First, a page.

This is Love (Hillsong, available on ‘The Beautiful Exchange’) was new to me, but a great, flexible song, that can be played in a number of different ways to give the lyrics a jubilant or reflective edge. Definitely well worth a listen.

// I AM A TREE… //

After the chorus of How He Loves (John Mark McMillan) went down so well during 2009’s events, it was inevitable that the full version would be rolled out this year. It is undeniably a moving and unique song, and the young people at Soul Survivor definitely connected with it. However, a group of twenty-somethings I spoke to at Momentum struggled with the idea of being ‘a tree, bending beneath the weight of his mercy’, to the point of some refusing to sing the song, others breaking down into fits of the giggles and, on the final night, led to the entire group adopting what they coined the ‘coniferous position’, imitating said bending tree to the equal bemusement and amusement of those around them. And, no matter how hard they try, there’s no covering up the fact that the song originally provided us with the gem, ‘heaven meets earth like a sloppy wet kiss’…


Clearly a gifted and authentic worship leader, besides the now relatively well known Cannons, You’re Beautiful and Because of Your Love, Phil only introduced one new song to the conference, Cielo (Phil Wickham – available on ‘Heaven and Earth’, It’s certainly worth looking out for the ‘I can’t sing loud enough…’ refrain. Phil also led with slightly rearranged versions of Everlasting God (Brenton Brown & Ken Riley) and Forever (Chris Tomlin).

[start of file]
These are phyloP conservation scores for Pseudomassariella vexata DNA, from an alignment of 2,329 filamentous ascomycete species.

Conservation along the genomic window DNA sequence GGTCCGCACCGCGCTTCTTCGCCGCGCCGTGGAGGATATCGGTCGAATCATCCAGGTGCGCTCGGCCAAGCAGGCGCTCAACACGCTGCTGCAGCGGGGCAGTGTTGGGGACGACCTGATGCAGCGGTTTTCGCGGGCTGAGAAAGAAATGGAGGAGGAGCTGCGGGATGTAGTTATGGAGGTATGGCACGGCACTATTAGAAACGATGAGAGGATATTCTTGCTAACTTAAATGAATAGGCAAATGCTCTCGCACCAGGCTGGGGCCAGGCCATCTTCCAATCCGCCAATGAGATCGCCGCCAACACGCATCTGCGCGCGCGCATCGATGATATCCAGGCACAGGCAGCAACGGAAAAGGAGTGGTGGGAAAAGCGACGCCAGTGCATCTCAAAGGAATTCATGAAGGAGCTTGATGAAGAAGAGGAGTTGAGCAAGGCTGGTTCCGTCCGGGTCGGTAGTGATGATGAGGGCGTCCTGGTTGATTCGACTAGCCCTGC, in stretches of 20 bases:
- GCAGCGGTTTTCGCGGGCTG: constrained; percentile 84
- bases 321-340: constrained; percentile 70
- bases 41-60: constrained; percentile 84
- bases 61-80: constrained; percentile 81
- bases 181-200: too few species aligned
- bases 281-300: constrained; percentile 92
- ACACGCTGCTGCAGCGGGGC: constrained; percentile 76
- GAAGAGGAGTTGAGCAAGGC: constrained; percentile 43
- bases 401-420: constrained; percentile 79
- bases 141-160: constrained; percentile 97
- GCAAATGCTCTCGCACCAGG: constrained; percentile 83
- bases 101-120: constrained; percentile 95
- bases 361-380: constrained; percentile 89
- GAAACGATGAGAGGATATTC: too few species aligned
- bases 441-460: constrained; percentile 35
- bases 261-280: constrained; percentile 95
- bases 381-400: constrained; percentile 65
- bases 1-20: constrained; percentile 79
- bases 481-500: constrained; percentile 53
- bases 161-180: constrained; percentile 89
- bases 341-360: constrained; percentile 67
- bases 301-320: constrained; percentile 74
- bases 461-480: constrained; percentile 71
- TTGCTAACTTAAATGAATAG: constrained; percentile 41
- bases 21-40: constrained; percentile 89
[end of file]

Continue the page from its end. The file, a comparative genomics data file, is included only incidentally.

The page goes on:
All of the below are yet to be released at large, but hail from the mother ship, Soul Survivor’s home church in Watford.

Found in You (Beth Croft & Tim Hughes, aka You’re the Air That I Breathe could well be a song that finds a home in a lot of local churches in the UK. A good second or starting song, it’s pacey, driven rock feel is well within the capability of most bands, and is this September’s Worship Central new song.

My Praise Overflows (Jamie Rodwell & Tom Field, is another song that could be used to great effect by worship leaders all over the UK. Similar to 2009’s My Soul is Complete in feel, this, a simple hymn of adoration and reverence, drew a big response from the young people at the event.